Bottles or Jugs? Milk Container Gives Away Your Real Age
If you stop to think about it, the kind of container that your milk came in when you were a child could actually give away your age. For centuries, and up until the 19th century, most people lived in rural areas with at least a couple of cows on their farm. The milk was simply stored in the cow and hauled from the barn in steel canisters.
As towns and cities began to grow, dairy farmers put fresh milk into glass bottles and delivered them to the cityfolk, often by train. By the early 20th century, pasteurization was widely adopted as an essential tool for ensuring that the milk was safe.
For many Baby Boomers, milk was delivered to the home by the local milkman. Mornings began with fetching the milk from the front stoop or milkbox and trying to beat your brother or sister to the cream on top. Baby Boomers also mastered the pinch-pull motion required to open the square-shaped, flat-bottomed cardboard milk carton served at school.
Even though the milkman has pretty much disappeared, there is still an entire army of people dedicated to keeping your milk safe and fresh. For the latest in packaging innovation, we talked to Dr. Gail Barnes, who has worked with dairy farmers and companies on the safety and sustainability of packaging for most of her career.
Why is the gallon jug so ubiquitous? And what happened to glass bottles?
Glass is a beautiful substance, but unfortunately it is as fragile as it is beautiful, and the risk of injury from breakages, combined with the weight of the glass and the need to retrieve and wash the bottles just made it an impractical large scale solution for milk.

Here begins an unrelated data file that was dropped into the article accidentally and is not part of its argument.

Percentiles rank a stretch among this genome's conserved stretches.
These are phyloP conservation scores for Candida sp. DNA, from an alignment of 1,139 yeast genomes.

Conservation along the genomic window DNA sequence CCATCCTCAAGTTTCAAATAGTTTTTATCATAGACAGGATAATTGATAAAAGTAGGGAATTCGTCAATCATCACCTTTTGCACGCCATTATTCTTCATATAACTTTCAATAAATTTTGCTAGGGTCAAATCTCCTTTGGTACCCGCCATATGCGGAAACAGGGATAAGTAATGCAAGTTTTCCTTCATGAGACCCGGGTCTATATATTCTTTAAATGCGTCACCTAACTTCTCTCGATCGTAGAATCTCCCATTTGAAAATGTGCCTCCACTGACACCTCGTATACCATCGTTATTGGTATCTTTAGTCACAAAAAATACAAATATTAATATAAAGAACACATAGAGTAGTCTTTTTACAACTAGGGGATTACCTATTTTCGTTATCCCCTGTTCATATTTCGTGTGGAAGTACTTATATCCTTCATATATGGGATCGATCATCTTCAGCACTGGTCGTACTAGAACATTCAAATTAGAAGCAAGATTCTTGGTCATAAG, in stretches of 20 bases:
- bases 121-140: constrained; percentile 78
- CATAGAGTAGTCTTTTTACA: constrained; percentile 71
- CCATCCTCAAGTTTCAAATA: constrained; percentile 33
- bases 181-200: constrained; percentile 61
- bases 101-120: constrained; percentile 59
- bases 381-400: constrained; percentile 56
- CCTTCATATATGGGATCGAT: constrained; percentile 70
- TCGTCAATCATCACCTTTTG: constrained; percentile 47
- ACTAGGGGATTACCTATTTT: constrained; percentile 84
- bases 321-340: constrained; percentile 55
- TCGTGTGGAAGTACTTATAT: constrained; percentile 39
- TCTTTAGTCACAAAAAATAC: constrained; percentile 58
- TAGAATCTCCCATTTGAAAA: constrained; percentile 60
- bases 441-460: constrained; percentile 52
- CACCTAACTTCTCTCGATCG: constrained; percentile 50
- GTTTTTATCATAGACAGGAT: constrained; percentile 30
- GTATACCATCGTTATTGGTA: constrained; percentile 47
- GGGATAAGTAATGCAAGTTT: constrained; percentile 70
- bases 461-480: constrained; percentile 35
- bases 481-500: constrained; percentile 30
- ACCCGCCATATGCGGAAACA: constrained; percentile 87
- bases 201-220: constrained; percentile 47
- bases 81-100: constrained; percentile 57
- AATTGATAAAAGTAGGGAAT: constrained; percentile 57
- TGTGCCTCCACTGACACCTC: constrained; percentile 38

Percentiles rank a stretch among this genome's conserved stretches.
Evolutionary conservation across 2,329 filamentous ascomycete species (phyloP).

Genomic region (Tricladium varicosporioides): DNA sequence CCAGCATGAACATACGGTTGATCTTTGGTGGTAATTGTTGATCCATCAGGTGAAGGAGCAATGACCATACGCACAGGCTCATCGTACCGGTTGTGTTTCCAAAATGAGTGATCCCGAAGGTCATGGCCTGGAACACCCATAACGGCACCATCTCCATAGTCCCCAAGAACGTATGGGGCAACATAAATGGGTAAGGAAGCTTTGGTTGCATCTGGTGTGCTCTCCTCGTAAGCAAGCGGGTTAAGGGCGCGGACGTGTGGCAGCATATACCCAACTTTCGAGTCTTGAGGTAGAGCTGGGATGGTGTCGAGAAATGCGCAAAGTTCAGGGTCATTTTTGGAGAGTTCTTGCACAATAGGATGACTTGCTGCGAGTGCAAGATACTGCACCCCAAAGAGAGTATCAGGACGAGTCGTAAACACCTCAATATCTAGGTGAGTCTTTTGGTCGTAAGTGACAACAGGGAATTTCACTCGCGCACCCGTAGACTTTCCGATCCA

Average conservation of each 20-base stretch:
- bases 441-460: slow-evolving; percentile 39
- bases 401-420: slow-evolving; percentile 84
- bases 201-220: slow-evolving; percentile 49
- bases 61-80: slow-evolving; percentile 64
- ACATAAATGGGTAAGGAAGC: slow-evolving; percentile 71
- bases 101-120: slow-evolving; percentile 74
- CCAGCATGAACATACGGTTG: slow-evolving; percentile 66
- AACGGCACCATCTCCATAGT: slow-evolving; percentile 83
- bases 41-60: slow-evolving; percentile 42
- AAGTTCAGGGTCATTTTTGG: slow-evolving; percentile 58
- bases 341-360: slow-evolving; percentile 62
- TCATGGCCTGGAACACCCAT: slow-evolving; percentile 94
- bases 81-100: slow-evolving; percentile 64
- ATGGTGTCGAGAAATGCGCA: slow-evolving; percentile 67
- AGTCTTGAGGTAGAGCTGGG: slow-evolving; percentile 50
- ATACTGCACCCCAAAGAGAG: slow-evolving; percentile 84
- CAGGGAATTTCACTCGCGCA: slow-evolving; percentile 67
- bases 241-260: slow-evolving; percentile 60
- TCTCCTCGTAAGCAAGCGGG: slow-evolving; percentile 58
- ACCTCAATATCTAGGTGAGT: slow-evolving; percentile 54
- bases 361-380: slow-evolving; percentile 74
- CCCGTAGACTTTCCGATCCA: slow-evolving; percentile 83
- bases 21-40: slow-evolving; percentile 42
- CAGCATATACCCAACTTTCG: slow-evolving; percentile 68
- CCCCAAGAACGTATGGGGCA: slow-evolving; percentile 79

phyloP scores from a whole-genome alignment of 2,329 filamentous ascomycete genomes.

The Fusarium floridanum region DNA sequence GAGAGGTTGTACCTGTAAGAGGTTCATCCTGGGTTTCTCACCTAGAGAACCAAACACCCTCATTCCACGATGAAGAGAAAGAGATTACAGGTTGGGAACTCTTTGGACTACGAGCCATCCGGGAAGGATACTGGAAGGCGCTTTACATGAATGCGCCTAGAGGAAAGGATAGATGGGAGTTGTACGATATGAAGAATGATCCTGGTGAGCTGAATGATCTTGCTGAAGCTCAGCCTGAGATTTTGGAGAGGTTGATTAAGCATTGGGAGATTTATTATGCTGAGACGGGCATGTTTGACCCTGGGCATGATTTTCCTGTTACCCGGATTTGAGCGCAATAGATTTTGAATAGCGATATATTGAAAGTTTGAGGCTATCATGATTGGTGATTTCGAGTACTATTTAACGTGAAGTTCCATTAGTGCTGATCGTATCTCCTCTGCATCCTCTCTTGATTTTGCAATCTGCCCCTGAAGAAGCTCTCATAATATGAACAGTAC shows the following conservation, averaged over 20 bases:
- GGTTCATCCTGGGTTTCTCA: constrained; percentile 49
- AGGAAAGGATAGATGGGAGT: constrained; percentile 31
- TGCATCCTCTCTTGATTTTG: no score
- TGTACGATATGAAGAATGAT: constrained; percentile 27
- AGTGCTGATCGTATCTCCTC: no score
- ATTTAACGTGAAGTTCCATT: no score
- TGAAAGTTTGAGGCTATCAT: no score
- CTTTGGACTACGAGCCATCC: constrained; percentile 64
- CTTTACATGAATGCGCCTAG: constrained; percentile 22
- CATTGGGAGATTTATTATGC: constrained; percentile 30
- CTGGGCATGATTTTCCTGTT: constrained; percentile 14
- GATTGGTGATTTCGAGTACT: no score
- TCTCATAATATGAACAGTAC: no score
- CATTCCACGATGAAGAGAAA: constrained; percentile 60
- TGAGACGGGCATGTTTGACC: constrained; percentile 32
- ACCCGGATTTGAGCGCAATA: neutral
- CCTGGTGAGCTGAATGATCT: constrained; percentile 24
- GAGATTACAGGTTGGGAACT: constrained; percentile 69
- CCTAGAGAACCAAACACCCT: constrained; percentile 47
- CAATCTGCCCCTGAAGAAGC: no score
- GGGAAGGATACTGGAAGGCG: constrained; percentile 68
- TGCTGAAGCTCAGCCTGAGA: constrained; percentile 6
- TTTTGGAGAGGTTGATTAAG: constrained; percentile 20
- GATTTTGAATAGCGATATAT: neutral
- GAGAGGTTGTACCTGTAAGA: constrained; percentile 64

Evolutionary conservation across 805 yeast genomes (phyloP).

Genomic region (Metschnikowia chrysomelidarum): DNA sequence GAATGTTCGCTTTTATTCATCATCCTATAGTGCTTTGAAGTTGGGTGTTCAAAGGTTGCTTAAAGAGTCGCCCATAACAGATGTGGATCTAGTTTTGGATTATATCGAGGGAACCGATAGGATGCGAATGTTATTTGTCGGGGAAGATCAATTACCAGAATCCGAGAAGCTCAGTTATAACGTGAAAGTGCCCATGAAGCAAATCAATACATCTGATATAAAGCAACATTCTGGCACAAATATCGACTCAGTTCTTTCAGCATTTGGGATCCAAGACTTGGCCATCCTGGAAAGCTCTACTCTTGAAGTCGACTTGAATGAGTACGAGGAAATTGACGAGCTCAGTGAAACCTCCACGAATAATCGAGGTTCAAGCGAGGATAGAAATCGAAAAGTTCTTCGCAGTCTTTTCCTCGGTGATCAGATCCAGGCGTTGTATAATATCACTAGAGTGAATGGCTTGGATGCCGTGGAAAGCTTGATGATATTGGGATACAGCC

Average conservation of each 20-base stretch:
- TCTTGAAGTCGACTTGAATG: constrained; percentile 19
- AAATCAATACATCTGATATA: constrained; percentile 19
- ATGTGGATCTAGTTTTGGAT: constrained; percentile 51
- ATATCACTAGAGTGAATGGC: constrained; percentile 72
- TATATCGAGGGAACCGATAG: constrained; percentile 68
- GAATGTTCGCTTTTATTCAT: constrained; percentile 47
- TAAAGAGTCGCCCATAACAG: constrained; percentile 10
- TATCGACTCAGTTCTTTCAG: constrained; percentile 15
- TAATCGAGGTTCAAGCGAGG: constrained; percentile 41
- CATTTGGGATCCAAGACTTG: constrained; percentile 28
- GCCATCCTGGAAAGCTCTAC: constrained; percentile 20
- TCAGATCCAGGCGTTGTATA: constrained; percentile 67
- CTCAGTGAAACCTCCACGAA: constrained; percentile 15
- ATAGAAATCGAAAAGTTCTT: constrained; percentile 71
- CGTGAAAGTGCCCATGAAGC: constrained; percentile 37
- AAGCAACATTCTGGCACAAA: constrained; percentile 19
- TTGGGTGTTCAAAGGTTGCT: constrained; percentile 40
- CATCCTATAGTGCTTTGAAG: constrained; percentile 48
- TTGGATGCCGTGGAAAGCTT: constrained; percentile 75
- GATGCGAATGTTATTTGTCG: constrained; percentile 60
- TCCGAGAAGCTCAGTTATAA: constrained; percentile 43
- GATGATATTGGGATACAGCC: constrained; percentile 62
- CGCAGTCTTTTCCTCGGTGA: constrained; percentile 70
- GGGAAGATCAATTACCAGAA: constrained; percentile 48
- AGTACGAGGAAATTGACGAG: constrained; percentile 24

Today the vast majority of milk is sold in plastic jugs. Through smart design, milk processing companies have reduced the amount of plastic to the very minimum needed while still keeping the package sound and the product safe.
Can I recycle my milk jugs?
More and more communities are offering recycling. Both milk chugs and half-gallon and gallon jugs can be added to the recycling bin and can then find a new life when used for new bottles (e.g. for detergents), composite decking, garden products, playground equipment, milk crates and even more recycling bins!
What’s new in schools? What kind of innovations in packaging are you seeing?
Studies have shown that kids will choose more milk, more often, when it’s offered in packaging they like, and that kids like drinking milk best when it's served ice-cold, in a variety of flavors, and in single-serve, plastic bottles. The cost can sometimes prevent schools from offering these bottles as an option, so milk companies continue to seek more cost-effective options. There is a new way to make plastic bottles called vertical thermoforming that is winning awards in Europe. That technology is now making its way to the U.S., and these new bottles – which look and feel exactly the same as bottles made with conventional technology, but use less plastic -- could make milk in plastic bottles more affordable for more schools.